Before Wednesday’s attack on the Paris offices of Charlie Hebdo that left 12 people dead, I had never heard of the satirical magazine. It not only took a stand against Islamic fundamentalism, but against all forms of intolerance, religious and secular.
But I have heard of the magazine now, and so have you.
The attack has already failed in its objective, as the profile of the magazine has been dramatically raised throughout the world. At the same time, the image of the Prophet is diminished, as the attack draws attention to the fact that so many intolerant idiots are his followers.
French police have taken Hamyd Mourad, 18, into custody after he surrendered to authorities, but his classmates say he is innocent and was in school at the time of the attack. The New York Times quotes Prime Minister Manuel Valls as saying that “several” other people had been detained, as well. But the two central suspects in the attack remained at large.
Police issued a plea for help in finding two French-born brothers, Said and Cherif Kouachi, aged 34 and 32 respectively. As of early Friday morning, authorities reported the brothers were surrounded in the small village of Dammartin-en-Goele, 25 miles northeast of Paris. They have possibly taken at least one hostage and say they want to die as “martyrs.”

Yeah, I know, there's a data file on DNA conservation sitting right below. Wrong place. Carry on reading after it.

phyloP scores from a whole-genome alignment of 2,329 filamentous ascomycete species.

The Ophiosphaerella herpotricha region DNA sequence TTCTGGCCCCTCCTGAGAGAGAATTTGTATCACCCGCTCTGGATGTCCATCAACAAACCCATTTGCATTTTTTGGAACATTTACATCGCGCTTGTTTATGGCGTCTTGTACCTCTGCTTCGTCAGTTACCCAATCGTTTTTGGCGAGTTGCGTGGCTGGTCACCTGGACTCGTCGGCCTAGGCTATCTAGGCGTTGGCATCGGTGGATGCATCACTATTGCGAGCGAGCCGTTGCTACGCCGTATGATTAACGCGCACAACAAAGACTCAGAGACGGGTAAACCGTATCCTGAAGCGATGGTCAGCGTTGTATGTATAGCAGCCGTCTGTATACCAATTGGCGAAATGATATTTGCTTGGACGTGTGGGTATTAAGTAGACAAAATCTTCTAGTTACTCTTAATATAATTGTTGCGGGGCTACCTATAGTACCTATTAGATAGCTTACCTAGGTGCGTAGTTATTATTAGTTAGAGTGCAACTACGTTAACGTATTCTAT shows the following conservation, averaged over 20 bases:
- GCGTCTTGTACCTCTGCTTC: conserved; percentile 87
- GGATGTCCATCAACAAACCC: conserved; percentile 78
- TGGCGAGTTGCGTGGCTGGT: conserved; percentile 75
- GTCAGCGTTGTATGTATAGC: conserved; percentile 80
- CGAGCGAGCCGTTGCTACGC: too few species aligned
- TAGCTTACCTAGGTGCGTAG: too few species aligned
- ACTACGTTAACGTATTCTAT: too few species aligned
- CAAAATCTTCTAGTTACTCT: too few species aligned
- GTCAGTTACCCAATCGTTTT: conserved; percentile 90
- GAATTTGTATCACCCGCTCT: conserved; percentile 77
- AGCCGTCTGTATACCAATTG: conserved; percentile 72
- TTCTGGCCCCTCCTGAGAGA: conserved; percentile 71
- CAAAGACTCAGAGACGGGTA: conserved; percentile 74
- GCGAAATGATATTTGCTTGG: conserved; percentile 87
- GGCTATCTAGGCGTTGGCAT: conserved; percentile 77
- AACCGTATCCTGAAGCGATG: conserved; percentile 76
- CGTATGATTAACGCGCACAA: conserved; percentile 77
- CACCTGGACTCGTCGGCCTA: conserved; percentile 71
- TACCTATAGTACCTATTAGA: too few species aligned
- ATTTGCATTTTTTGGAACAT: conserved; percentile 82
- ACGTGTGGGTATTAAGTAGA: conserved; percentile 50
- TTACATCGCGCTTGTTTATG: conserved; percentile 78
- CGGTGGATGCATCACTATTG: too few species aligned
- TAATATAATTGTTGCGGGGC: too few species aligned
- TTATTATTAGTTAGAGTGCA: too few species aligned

By dusk French time and noon US central time Friday, police had stormed the building where the martyrs-to-be were hiding, and the Kouachi brothers came out firing and were killed during the confrontation.
It is unclear whether there were any other casualties.
Now that they have gotten their wish, it at least cleans out the gene pool a little bit. There are enough fanatics in the world.
In a related incident, a friend of the brothers, Amedy Coulibay, had taken five hostages in a Kosher market on the eastern edge of central Paris. The media reported that four hostages plus the hostage-taker were killed during a siege which took place at approximately the same time as against the Kouachi brothers.